Opinion AGO 11-504.

Case Date:December 26, 2012
California Attorney General Opinions 2012. Opinion AGO 11-504. TO BE PUBLISHED IN THE OFFICIAL REPORTSOFFICE OF THE ATTORNEY GENERAL State of CaliforniaKAMALA D. HARRIS Attorney GeneralOPINION of KAMALA D. HARRISAttorney General DANIEL G. STONE Deputy Attorney GeneralNo. 11-504 December 26, 2012THE HONORABLE BOB HUFF, MEMBER OF THE STATE SENATE, has requested an opinion on the following questions:1. If a county's population exceeds 45,000, does the Community Recreation Act permit the use of school buses to transport persons for purposes of community recreation that is not directly controlled by a public authority?2. How are the transportation provisions of the Community Recreation Act enforced?CONCLUSIONS 1. If a county's population exceeds 45,000, the Community Recreation Act authorizes the use of school buses to transport persons for purposes of community recreation only if that recreation is under the direct control of a public authority, except that a school district which, on July 25, 1983, already had in place "established practices, policies, and procedures" permitting school bus use by nonprofit organizations "for purposes consistent with community recreation" is authorized to continue such historically permitted use. 2. A school district's use of its school buses for community recreation purposes not authorized by the Community Recreation Act may subject the district to oversight by the Department of Education, and to legal actions to compel the district's compliance with statutory and constitutional standards. ANALYSIS We are asked to determine the extent to which school districts may lawfully use school buses to transport persons for purposes of community recreation activities and programs which are not under a public authority's direct control, and to explain the means by which such restrictions may be enforced. We conclude that the use of school buses for recreation purposes is permitted only under specific, statutorily defined circumstances, and that a school district's use of its school buses in unauthorized circumstances may subject the district to penalties including withheld revenue, or legal actions to compel compliance with the law. Question One: Use of School Buses for Community Recreation As their name implies, school buses are used primarily to transport school pupils to and from school and school-related activities.(fn1) A "school bus" is defined as:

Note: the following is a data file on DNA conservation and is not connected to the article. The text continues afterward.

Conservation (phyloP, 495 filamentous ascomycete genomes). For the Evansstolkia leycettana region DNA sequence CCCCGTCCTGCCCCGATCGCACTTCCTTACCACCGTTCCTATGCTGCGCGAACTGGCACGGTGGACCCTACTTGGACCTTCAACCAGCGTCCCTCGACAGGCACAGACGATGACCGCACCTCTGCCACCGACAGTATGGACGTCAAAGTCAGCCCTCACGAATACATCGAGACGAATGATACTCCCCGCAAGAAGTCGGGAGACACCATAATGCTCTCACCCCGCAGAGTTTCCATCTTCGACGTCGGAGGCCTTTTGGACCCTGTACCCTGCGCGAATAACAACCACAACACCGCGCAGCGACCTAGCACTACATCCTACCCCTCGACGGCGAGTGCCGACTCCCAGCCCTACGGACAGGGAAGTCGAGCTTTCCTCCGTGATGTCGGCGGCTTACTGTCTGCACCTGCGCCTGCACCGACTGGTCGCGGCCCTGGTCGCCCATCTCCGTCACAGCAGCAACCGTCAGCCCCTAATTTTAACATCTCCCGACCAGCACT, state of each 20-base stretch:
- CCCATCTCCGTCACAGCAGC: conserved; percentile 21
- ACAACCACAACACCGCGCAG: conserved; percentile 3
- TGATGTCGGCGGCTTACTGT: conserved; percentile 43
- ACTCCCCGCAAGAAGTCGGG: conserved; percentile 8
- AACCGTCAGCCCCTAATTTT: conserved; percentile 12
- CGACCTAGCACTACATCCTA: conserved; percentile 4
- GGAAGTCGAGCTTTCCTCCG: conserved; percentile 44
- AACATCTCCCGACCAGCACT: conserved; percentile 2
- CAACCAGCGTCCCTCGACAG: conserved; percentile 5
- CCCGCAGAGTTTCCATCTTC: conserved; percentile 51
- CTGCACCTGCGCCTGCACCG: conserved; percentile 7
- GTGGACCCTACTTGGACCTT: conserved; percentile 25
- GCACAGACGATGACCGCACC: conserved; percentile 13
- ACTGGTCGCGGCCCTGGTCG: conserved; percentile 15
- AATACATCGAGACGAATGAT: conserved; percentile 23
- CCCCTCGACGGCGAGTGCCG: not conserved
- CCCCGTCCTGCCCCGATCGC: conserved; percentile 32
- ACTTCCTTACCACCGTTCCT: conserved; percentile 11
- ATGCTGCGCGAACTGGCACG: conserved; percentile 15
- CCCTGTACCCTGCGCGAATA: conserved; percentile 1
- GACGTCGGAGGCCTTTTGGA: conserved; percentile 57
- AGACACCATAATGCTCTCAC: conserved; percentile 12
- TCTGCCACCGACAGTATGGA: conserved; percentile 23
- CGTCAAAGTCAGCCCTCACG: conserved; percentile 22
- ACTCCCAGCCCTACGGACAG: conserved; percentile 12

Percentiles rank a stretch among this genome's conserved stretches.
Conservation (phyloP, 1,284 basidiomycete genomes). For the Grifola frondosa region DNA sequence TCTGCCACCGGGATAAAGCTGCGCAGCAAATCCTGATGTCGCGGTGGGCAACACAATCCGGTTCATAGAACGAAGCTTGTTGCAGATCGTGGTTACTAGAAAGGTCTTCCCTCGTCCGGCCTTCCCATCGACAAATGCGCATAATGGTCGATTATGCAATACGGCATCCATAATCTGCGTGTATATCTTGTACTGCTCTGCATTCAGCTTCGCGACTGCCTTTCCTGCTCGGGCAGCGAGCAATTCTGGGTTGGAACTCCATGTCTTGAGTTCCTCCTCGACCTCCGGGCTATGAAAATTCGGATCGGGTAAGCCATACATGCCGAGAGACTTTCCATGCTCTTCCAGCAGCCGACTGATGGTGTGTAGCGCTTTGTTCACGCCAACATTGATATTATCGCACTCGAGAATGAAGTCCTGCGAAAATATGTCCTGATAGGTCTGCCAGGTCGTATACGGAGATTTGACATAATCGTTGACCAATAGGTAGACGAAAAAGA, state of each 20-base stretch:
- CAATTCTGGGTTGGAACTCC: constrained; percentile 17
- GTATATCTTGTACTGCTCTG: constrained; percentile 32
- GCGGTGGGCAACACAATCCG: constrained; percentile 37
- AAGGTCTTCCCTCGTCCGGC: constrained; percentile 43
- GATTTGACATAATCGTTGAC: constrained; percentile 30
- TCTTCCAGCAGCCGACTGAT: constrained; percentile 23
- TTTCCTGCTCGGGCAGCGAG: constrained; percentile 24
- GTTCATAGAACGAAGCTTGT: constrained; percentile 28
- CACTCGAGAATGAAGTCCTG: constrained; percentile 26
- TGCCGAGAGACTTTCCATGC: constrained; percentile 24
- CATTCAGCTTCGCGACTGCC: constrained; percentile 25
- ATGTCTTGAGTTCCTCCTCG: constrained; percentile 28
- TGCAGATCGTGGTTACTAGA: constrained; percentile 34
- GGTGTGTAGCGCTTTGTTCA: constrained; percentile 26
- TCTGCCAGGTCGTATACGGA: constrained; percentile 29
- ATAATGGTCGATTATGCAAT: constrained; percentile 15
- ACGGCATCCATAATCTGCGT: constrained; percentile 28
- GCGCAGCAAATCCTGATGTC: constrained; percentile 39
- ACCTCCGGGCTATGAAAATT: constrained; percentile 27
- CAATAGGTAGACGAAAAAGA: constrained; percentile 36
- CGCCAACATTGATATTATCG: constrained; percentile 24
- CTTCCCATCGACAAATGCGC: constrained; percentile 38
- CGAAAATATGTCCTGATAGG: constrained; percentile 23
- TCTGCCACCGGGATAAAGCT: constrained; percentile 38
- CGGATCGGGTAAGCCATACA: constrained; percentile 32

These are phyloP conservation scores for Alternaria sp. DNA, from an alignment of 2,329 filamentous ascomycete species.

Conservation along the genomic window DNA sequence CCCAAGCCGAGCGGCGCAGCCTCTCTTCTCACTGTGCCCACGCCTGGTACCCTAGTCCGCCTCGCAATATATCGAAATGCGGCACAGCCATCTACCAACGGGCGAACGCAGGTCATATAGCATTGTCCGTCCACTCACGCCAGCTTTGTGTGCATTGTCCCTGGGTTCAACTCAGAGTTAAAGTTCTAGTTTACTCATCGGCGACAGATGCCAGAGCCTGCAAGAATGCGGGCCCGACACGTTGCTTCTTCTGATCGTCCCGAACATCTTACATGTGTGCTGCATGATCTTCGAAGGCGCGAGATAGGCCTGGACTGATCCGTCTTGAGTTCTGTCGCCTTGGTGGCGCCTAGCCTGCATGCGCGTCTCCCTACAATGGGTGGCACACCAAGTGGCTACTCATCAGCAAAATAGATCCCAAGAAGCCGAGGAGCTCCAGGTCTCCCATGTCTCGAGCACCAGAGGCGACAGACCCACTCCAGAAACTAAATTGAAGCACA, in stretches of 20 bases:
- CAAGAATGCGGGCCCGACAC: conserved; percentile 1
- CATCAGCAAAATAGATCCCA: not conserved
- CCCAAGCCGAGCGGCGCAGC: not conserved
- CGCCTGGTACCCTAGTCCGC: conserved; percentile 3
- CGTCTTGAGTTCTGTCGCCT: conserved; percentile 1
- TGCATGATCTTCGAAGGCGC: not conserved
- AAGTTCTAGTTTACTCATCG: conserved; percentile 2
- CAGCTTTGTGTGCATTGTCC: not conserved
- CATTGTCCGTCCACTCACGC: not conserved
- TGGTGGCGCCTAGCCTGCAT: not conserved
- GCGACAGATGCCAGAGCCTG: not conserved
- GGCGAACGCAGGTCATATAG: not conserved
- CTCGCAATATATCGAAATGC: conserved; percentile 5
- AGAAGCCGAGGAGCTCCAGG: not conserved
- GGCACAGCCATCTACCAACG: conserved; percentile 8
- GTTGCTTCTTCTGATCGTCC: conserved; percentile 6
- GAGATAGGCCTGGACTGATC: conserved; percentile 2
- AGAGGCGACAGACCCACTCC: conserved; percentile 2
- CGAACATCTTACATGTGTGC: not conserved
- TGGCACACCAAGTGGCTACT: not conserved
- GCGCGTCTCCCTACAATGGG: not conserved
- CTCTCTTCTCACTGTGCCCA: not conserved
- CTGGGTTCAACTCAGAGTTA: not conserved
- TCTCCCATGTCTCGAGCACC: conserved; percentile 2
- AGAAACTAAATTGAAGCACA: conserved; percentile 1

any motor vehicle designed, used, or maintained for the transportation of any school pupil at or below the 12th grade to or from a public or private school or to or from public or private school activities.(fn2)
Certain other uses of school buses are also permitted. For example, school buses may be used to transport school district employees and pupils' parents to and from educational activities;(fn3) to transport pupils to and from summer jobs connected with summer employment programs for youth;(fn4) to transport government employees to and from their places of work under certain circumstances;(fn5) and, during wars or other national emergencies, to transport pupils to and from harvest sites when they are engaged in the harvesting of crops.(fn6) Our focus here is on the use of school buses for "community recreation." Authority for this use is provided in Education Code section 39835(a):
The governing board of any school district may use school buses to transport persons for purposes of community recreation as provided in Chapter 10 (commencing with Section 10900) of Part 7. The transportation may be provided on any day or days throughout the school year.
Accordingly, we look to Chapter 10 of Part 7 of the Education Code-the Community Recreation Act ("Act")(fn7)-to determine the extent to which such use is permitted. In examining these provisions, we apply standard principles of statutory construction. Our goal is to ascertain the Legislature's intent so as to effectuate the law's purpose.(fn8) We begin by examining the words used in the statutes, giving them their usual and ordinary meaning.(fn9) We avoid constructions that would render any part of a statute redundant or superfluous.(fn10) If we encounter ambiguity, we may look to extrinsic aids, including "the ostensible objects to be achieved, the evils to be remedied, the legislative history, public policy, contemporaneous administrative construction, and the statutory scheme of which the statute is a part."(fn11) On the other hand, if a statute is clear and unambiguous, resort to extrinsic sources is unnecessary, and "the Legislature is presumed to have meant what it said."(fn12) Under the Act, counties, cities, schools, and other public agencies may conduct community recreation programs.(fn13) For purposes of this statutory scheme, Education Code section 10901(d) defines "community recreation" and "public recreation" as:
. . the recreation as may be engaged in under direct control of a public authority, or any camping or outdoor recreation activity which is (1) sponsored by a nonprofit organization, (2) for the benefit of disadvantaged or handicapped school age children, and (3) in a county with a population less than or equal to 45,000 according to the most recent federal census.
We construe the word "or," following "public authority," as having its usual and ordinary meaning,(fn14) which is disjunctive. This indicates an "intent to designate alternative ways of satisfying the statutory...

To continue reading